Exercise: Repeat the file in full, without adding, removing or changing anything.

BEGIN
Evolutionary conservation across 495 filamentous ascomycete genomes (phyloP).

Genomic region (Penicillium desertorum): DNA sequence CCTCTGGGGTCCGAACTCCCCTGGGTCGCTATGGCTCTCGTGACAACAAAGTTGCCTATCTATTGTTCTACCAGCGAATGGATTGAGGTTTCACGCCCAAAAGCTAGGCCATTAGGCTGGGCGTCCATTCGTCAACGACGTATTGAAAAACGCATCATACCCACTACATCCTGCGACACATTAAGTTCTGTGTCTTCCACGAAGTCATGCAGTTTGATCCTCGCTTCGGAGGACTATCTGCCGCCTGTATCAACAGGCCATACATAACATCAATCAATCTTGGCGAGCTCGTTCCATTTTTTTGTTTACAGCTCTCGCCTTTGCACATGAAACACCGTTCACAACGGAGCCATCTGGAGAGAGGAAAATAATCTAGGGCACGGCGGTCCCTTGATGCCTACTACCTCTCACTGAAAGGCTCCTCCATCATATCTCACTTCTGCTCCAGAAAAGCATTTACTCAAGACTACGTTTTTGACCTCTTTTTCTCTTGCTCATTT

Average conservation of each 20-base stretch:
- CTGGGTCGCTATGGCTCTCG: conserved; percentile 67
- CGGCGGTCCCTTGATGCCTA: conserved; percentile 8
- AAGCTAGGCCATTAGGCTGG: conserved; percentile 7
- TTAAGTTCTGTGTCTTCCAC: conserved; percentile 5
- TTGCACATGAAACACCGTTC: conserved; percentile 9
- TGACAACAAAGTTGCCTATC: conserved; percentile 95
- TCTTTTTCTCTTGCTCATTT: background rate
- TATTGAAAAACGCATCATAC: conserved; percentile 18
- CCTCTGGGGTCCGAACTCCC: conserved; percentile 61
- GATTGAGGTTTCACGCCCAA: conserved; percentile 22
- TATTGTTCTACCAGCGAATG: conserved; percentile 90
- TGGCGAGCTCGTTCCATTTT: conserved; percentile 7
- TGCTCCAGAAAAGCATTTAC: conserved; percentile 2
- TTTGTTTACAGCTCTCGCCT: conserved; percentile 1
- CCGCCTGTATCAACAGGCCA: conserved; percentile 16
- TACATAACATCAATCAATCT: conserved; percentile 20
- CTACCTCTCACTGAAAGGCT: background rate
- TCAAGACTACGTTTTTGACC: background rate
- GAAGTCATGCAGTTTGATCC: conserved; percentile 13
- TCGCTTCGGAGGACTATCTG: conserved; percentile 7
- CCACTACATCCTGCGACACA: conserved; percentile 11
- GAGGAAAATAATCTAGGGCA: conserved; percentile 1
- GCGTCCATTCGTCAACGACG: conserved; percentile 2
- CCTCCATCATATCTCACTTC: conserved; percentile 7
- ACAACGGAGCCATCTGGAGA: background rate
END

Evolutionary conservation across 495 filamentous ascomycete genomes (phyloP).

Genomic region (Penicillium desertorum): DNA sequence CCTCTGGGGTCCGAACTCCCCTGGGTCGCTATGGCTCTCGTGACAACAAAGTTGCCTATCTATTGTTCTACCAGCGAATGGATTGAGGTTTCACGCCCAAAAGCTAGGCCATTAGGCTGGGCGTCCATTCGTCAACGACGTATTGAAAAACGCATCATACCCACTACATCCTGCGACACATTAAGTTCTGTGTCTTCCACGAAGTCATGCAGTTTGATCCTCGCTTCGGAGGACTATCTGCCGCCTGTATCAACAGGCCATACATAACATCAATCAATCTTGGCGAGCTCGTTCCATTTTTTTGTTTACAGCTCTCGCCTTTGCACATGAAACACCGTTCACAACGGAGCCATCTGGAGAGAGGAAAATAATCTAGGGCACGGCGGTCCCTTGATGCCTACTACCTCTCACTGAAAGGCTCCTCCATCATATCTCACTTCTGCTCCAGAAAAGCATTTACTCAAGACTACGTTTTTGACCTCTTTTTCTCTTGCTCATTT

Average conservation of each 20-base stretch:
- CTGGGTCGCTATGGCTCTCG: conserved; percentile 67
- CGGCGGTCCCTTGATGCCTA: conserved; percentile 8
- AAGCTAGGCCATTAGGCTGG: conserved; percentile 7
- TTAAGTTCTGTGTCTTCCAC: conserved; percentile 5
- TTGCACATGAAACACCGTTC: conserved; percentile 9
- TGACAACAAAGTTGCCTATC: conserved; percentile 95
- TCTTTTTCTCTTGCTCATTT: background rate
- TATTGAAAAACGCATCATAC: conserved; percentile 18
- CCTCTGGGGTCCGAACTCCC: conserved; percentile 61
- GATTGAGGTTTCACGCCCAA: conserved; percentile 22
- TATTGTTCTACCAGCGAATG: conserved; percentile 90
- TGGCGAGCTCGTTCCATTTT: conserved; percentile 7
- TGCTCCAGAAAAGCATTTAC: conserved; percentile 2
- TTTGTTTACAGCTCTCGCCT: conserved; percentile 1
- CCGCCTGTATCAACAGGCCA: conserved; percentile 16
- TACATAACATCAATCAATCT: conserved; percentile 20
- CTACCTCTCACTGAAAGGCT: background rate
- TCAAGACTACGTTTTTGACC: background rate
- GAAGTCATGCAGTTTGATCC: conserved; percentile 13
- TCGCTTCGGAGGACTATCTG: conserved; percentile 7
- CCACTACATCCTGCGACACA: conserved; percentile 11
- GAGGAAAATAATCTAGGGCA: conserved; percentile 1
- GCGTCCATTCGTCAACGACG: conserved; percentile 2
- CCTCCATCATATCTCACTTC: conserved; percentile 7
- ACAACGGAGCCATCTGGAGA: background rate